“It’s certainly worth a try,” Leonidas agreed. “Beef’s selling at a good price and the slaughterhouses aren’t too careful about ownership, from what I hear.” He looked at the herd. “Who do they actually belong to?”

Cunningham shrugged. “Some Texan turned ’em loose on grass that don’t belong to him. To my mind, we’re just helpin’ the Maxwell Company even the score.”

~ ~ ~ ~

“You git off my property!” The woman was thin as a garter snake, with the eyes of a rattler. She glared at the two dusty young men down the cold steel of a rifle barrel. “And git your hands up!”

Van Valser and Cunningham did as she said, their horses shifting beneath them.

“We do apologize, ma’am,” Cunningham said. “We were hoping for a wee bit of water from your well. Drivin’ cattle is hard work on an uncommonly warm day as it is.”

She studied them. Her mouth twitched as she looked at Van Valser, whose face was streaked with dusty sweat. She lowered her rifle and gestured toward the well. “Help yourself,” she said. “But only to the water. Not my cattle or anythin’ else. Then git on outta here ’for you get caught.”

“Yes, ma’am,” they said in unison.

“Godforsaken young idiots,” she muttered, watching them dismount.

. . . . to be continued

Travelin’ Man

Old One Eyed Pete had been in the Pecos wilderness all winter, him and the mule, avoiding Apaches and harvesting beaver. The weather had been dry and mild for the most part, the resulting pelts poor to middling. But it had been a peaceful season over all and he was almost sorry when the first cottonwood buds started greening the trees.

He headed downslope then, and out onto the edge of the eastern plains. He worked his way north along the base of the foothills, taking his time, moving from one greening meadow to the next, letting the mule feed, killing an antelope or small deer when he needed meat and skirting the few settlements he sighted.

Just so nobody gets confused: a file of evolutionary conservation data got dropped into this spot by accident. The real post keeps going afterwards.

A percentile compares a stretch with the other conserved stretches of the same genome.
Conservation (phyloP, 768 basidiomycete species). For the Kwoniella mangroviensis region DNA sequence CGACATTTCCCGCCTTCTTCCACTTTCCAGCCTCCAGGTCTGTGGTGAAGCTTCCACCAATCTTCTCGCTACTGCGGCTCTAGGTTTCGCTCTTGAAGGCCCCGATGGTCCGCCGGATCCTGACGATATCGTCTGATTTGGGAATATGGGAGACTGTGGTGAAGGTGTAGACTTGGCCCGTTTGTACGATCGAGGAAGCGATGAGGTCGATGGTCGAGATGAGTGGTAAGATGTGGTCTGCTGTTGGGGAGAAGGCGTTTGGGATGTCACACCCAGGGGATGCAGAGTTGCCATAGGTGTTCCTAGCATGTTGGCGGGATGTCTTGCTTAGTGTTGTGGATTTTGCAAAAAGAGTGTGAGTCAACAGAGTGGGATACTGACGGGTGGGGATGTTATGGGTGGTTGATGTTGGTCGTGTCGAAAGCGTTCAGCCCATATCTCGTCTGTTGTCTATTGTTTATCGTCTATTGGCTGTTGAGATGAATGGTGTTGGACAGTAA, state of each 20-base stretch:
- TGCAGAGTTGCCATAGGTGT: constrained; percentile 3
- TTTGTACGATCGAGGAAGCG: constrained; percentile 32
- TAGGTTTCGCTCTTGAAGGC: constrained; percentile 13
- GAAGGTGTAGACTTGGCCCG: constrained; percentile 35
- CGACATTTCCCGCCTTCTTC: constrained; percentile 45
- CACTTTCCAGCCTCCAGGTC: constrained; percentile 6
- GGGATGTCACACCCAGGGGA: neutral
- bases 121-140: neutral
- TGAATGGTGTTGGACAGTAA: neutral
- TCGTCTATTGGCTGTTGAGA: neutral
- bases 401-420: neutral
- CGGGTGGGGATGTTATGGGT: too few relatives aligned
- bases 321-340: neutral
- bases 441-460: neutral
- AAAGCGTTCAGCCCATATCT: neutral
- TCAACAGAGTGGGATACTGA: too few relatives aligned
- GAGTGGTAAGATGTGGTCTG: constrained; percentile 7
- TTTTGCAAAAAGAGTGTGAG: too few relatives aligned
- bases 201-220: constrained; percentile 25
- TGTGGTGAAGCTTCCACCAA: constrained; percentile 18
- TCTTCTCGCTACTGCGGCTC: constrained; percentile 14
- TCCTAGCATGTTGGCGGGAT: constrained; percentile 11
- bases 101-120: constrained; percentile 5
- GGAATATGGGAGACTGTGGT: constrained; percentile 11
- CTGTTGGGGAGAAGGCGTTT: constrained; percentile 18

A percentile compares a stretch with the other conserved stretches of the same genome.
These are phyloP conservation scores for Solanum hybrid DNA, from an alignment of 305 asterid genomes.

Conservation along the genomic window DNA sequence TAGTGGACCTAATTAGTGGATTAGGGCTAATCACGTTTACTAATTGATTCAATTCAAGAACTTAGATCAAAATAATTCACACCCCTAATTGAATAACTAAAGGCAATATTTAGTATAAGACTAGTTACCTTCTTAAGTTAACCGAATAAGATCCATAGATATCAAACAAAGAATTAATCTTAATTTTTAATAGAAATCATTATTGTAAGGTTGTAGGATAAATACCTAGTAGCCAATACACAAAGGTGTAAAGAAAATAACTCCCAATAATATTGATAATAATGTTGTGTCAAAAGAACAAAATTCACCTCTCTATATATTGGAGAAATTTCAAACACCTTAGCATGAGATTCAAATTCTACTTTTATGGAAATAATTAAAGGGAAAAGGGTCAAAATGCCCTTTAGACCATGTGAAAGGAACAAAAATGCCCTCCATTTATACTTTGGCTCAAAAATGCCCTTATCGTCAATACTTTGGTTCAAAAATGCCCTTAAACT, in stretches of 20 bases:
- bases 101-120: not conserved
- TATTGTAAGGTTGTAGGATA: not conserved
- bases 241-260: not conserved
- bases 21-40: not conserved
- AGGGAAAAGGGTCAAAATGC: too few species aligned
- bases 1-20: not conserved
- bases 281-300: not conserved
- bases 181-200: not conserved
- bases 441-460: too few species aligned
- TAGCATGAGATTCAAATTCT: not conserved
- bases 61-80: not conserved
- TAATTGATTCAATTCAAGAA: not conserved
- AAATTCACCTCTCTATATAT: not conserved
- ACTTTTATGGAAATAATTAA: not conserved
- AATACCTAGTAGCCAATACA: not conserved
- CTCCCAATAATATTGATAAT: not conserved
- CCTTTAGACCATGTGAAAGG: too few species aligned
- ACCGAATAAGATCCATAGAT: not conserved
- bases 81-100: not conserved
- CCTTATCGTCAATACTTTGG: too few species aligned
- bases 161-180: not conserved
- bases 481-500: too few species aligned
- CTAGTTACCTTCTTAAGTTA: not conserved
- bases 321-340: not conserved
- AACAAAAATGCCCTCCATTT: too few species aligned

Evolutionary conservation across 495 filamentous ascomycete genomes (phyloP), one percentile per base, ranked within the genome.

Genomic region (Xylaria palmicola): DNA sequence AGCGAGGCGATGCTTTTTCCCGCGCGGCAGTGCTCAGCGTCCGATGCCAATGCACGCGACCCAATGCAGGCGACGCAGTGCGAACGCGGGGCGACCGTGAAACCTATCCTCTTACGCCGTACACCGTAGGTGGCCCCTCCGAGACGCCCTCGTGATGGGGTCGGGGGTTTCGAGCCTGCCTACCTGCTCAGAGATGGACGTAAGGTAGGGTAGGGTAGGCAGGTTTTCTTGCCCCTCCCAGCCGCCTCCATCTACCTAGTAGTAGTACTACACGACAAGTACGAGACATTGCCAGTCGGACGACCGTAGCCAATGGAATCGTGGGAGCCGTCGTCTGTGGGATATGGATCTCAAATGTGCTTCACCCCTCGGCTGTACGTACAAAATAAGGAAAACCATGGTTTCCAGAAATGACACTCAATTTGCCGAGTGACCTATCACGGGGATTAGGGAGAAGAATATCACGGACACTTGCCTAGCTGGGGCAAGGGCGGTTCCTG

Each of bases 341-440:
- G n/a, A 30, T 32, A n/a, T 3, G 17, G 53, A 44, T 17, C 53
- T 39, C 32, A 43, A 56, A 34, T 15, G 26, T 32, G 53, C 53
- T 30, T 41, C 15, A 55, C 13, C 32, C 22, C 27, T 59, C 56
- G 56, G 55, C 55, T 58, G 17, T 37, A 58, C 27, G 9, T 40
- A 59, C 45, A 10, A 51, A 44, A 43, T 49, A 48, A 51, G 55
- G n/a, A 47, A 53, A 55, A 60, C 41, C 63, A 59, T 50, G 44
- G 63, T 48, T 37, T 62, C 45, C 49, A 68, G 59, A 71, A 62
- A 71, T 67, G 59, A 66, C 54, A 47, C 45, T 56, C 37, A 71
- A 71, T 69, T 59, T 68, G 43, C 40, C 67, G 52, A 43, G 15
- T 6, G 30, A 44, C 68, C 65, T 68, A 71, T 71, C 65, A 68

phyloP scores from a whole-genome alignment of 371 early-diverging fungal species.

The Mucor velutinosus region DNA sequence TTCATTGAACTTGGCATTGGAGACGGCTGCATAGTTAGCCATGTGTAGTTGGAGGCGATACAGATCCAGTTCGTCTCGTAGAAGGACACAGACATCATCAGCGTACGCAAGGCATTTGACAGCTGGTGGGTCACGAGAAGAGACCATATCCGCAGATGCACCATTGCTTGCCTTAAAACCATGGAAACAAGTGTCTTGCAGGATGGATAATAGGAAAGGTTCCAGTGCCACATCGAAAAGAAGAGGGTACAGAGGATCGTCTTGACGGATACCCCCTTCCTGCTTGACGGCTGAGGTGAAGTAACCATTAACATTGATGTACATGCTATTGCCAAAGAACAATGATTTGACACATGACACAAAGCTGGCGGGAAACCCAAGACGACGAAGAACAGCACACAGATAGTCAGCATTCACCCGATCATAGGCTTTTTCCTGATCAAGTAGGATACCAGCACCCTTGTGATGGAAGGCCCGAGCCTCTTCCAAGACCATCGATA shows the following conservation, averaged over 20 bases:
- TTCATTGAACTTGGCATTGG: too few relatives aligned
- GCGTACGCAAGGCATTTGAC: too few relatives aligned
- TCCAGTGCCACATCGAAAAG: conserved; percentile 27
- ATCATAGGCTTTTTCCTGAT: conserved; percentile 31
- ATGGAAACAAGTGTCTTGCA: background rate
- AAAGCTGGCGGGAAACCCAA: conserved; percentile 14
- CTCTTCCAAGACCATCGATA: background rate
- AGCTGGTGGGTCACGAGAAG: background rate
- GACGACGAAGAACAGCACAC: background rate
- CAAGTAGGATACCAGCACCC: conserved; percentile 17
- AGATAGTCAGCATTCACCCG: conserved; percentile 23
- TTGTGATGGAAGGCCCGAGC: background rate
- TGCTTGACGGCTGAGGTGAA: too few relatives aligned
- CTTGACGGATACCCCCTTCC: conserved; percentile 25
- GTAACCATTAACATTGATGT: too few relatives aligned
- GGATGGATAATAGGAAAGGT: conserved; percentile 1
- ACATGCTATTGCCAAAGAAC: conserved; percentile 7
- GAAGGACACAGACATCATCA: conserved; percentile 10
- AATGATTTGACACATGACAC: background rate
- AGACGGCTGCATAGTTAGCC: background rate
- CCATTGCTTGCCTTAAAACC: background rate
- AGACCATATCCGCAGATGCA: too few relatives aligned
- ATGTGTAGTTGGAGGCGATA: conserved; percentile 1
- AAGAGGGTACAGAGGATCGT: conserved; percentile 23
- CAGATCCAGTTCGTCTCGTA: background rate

He was in no hurry for human company just yet. The beaver plews weren’t going to fetch much, no matter when he got them to market. He could take his time. But as he neared the Cimarron River, the usual dust-filled spring winds picked up and the mule objected vociferously to plodding through clouds of grit. Old Pete chuckled in sympathy. Conditions like these almost made a man think four walls and a roof might not be such a bad thing.

Pete squinted his good eye at the Cimarron. The river wasn’t quite as unruly as it usually was this time of year. He studied it for a long moment, then decided to follow the stream to its source and head on west from there to Taos.

By the end of the day, he was well inside the Cimarron’s canyon. He made camp at the base of a long sky-scraping cliff of jagged rock. The setting sun glinted like gold on its crest. Pete grunted. Maybe sights like this were what gave the Spanish the idea that this land held cities of gold. As far as Old Pete was concerned, with the sunlight on them like that, those towering cliffs were prettier than any mere gold.